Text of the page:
At the Prague Conference in 2004, the Initial Rider Training project was launched.
“FEMA was also pleased to introduce the EU co-funded project that the Federation is undertaking jointly with FIM and ACEM starting in September. The objective is to develop a European model including best practices for training schools to efficiently prepare candidate motorcyclists before they get their bike licence”.
The Initial Rider Training project has now been completed and the resulting programme ready for use. The Commission is now translating this programme into various European languages for distribution.
Four years later in Norway, the ITF/OECD Motorcycle Workshop set out a list of 20 top priorities – pdf 155kb – for motorcycling the first of which was Training programmes:
“Countries have different training needs, based on their vehicle fleet and training resources. Motorcycle training should therefore build on existing standards, focus on risk awareness and risk avoidance, and develop an understanding of the rider/motorcycle capacities and limitations”.
All the discussions about warning gadgets, clothing, behavioural studies etc which took up the greater part of the conference are secondary and subordinate to good basic training and good advanced training.
So, 1st, 4th or 5th conference – it doesn’t really matter, what does matter is that we welcome and encourage dialogue with our policy makers and we are always supportive of initiatives by our fellow riders to promote motorcycling, whether it’s in Europe, the UK or anywhere in the world.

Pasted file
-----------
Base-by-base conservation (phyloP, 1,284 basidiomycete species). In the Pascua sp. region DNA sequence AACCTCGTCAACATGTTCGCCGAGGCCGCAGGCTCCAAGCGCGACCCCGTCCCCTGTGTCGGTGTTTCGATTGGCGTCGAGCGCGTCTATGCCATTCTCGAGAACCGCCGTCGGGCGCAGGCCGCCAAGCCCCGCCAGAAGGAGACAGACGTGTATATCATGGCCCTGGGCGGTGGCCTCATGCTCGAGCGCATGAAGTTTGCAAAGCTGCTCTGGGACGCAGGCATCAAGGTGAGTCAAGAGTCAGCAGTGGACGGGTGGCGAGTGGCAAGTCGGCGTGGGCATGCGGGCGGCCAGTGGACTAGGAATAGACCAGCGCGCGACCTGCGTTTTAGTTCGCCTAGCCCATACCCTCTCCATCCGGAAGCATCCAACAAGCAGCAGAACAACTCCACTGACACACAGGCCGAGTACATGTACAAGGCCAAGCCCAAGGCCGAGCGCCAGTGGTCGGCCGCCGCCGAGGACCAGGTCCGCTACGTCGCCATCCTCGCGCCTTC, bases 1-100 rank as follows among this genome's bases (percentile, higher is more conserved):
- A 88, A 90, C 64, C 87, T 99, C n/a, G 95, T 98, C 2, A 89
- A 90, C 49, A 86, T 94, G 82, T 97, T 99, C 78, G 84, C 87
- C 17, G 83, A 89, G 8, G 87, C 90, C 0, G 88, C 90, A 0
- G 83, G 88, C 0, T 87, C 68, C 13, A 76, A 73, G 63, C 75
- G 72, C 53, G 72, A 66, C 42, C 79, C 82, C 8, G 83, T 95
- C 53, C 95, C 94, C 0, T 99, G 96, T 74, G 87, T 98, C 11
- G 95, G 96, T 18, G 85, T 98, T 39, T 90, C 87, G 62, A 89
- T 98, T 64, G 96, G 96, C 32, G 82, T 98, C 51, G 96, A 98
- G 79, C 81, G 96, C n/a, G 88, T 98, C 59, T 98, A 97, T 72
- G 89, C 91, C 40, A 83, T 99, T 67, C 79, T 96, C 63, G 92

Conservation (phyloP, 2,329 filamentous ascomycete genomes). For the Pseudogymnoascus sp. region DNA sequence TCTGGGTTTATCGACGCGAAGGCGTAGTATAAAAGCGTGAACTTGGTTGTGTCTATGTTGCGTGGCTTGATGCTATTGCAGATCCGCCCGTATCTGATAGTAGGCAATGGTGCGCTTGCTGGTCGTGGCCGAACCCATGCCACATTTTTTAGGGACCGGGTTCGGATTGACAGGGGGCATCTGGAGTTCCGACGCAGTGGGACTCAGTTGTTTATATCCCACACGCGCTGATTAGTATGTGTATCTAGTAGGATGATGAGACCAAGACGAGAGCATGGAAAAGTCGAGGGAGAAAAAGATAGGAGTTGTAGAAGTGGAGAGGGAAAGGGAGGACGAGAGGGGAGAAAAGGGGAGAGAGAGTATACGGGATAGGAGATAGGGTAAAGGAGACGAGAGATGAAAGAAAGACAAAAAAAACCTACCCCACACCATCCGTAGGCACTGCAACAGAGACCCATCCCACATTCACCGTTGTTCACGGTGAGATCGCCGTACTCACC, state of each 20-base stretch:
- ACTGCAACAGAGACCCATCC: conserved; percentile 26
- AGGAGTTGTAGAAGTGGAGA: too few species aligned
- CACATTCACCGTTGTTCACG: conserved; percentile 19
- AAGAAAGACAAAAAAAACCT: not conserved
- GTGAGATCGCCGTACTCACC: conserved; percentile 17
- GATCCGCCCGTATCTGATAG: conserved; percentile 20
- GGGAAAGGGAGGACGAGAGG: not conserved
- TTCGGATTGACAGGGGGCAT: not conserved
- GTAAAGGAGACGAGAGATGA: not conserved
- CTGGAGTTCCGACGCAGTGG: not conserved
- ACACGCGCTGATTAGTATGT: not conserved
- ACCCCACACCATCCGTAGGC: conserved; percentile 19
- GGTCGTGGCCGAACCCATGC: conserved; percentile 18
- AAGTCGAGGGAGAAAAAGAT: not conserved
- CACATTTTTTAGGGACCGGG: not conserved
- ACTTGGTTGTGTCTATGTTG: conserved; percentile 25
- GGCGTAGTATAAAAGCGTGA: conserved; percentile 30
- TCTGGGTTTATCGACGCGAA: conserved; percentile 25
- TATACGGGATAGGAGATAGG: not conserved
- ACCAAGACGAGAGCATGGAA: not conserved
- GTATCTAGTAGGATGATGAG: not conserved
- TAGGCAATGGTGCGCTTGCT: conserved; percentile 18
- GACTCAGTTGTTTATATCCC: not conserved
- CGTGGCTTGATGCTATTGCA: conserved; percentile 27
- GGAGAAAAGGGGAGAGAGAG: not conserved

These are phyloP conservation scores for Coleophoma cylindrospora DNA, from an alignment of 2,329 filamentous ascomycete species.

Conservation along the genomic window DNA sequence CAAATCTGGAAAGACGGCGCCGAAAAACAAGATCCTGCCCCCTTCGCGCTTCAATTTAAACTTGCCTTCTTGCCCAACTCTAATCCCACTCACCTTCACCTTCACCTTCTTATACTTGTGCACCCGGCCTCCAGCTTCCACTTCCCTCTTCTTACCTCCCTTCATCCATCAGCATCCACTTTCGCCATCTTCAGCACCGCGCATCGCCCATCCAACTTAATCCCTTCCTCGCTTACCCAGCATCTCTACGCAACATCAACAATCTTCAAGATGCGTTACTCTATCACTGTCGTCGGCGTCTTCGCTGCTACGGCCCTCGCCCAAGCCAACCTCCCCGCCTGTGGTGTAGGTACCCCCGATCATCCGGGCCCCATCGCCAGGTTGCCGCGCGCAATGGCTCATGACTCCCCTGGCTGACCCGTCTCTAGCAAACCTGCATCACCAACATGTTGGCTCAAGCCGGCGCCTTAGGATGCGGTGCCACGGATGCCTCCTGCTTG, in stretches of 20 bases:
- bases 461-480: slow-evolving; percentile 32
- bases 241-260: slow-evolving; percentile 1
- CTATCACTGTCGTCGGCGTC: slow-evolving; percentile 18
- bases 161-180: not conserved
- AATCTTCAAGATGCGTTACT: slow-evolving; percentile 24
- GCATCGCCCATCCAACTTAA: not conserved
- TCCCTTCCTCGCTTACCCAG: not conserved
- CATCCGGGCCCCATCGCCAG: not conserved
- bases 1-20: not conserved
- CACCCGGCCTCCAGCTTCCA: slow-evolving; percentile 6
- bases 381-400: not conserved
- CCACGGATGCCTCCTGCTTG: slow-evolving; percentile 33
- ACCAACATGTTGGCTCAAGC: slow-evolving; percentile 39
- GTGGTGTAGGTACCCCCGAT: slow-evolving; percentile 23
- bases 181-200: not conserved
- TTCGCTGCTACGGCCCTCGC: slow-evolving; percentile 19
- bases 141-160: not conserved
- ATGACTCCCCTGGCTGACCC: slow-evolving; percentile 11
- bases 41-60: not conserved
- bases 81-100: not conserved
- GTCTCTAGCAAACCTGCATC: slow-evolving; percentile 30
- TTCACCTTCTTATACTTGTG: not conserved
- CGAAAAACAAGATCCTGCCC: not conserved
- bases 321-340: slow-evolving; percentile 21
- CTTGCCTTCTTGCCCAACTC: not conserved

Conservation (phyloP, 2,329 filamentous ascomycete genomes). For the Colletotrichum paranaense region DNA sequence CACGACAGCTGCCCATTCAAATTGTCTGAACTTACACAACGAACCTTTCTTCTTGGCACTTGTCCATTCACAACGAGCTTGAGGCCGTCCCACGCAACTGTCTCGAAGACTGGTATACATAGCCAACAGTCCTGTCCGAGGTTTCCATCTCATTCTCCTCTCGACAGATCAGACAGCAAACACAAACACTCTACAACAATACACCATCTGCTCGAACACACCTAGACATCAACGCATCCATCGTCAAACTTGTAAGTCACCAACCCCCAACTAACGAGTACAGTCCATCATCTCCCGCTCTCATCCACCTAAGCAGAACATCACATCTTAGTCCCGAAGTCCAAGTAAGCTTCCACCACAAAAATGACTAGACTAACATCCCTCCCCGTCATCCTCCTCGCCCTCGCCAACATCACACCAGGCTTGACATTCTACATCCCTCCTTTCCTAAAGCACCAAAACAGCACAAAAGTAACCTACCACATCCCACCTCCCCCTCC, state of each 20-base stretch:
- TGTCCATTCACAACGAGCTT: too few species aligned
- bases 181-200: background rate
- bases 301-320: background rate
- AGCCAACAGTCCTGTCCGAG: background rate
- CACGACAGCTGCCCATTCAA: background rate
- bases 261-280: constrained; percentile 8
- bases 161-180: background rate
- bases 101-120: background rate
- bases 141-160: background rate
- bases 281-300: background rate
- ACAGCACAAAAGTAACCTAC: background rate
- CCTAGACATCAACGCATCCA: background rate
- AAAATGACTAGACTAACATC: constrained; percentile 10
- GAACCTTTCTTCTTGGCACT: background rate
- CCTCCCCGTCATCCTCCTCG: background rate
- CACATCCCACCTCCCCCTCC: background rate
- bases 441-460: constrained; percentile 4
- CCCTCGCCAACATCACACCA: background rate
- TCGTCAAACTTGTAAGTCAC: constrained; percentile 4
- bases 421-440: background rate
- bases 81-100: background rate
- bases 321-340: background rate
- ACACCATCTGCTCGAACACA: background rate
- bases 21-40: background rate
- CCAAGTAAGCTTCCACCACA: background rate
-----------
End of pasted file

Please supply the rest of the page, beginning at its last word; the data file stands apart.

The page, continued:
As Eric Thollier from FFMC (Riders Group in France) said “We are what we are and where we are!”
What we would suggest for the next Motorcycle Forum, is to have a good think about the core issue – the rider – how we can improve his or her ability to understand hazard awareness, road craft, the dangers out on the road etc. All that basic stuff so that we can enjoy the most amazing invention of the 19th Century in the 21st Century and beyond.
For Right To Ride, the best comment came from a representative of the EU Commission who said that, as citizens we all have rights but we have a duty to share the roads, but she also said “Fun is not evil”.
We agree – we have rights and responsibilities to ride safely within the law, but motorcycling is fun, we all know that and it is nice to know that some of our policy makers recognise this.
1st International Motorcyclists Conference – www.fema-online.eu
Conference presentations to follow on FEMA website.
View Right To Ride pictures - Click Here
A selection of the Conference pictures can be found here (Copyright by Wim Taal)
A selection of MEP-Ride pictures can be found here (Copyright by Wim Taal)